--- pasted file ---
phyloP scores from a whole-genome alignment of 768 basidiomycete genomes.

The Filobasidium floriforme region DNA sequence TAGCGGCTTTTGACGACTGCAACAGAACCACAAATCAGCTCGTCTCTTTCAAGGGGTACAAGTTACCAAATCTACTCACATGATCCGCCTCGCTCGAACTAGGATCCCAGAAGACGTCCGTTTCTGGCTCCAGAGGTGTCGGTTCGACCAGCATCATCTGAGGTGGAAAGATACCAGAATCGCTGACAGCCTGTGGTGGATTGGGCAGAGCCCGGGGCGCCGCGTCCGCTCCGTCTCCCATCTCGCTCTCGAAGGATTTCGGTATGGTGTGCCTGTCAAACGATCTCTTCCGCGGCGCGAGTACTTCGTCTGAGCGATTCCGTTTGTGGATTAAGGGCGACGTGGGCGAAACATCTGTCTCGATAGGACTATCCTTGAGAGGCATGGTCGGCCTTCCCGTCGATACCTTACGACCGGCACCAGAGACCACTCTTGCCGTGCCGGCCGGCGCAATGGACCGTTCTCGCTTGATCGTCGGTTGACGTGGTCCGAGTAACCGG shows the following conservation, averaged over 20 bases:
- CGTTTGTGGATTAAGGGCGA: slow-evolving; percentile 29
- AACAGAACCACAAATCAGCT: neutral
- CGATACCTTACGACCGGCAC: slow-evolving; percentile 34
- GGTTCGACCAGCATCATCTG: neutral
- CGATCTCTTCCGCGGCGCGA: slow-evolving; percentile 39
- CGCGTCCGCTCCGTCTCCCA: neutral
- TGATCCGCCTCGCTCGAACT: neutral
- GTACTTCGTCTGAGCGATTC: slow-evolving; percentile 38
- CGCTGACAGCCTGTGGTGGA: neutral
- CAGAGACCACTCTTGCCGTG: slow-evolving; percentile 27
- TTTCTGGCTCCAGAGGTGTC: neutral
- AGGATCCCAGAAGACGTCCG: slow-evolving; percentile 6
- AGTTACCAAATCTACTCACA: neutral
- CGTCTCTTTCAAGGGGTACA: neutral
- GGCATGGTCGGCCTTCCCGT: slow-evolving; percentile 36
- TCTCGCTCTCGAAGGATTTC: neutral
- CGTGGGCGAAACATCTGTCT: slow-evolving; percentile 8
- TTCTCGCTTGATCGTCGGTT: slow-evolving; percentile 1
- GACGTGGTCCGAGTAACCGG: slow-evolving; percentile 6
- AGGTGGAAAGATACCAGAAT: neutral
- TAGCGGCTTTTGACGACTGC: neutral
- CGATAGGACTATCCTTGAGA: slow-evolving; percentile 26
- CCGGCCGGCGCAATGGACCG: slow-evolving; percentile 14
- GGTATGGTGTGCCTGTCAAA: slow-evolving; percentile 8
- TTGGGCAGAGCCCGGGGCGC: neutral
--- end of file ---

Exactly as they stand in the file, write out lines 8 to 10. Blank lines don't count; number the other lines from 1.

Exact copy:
- CGCGTCCGCTCCGTCTCCCA: neutral
- TGATCCGCCTCGCTCGAACT: neutral
- GTACTTCGTCTGAGCGATTC: slow-evolving; percentile 38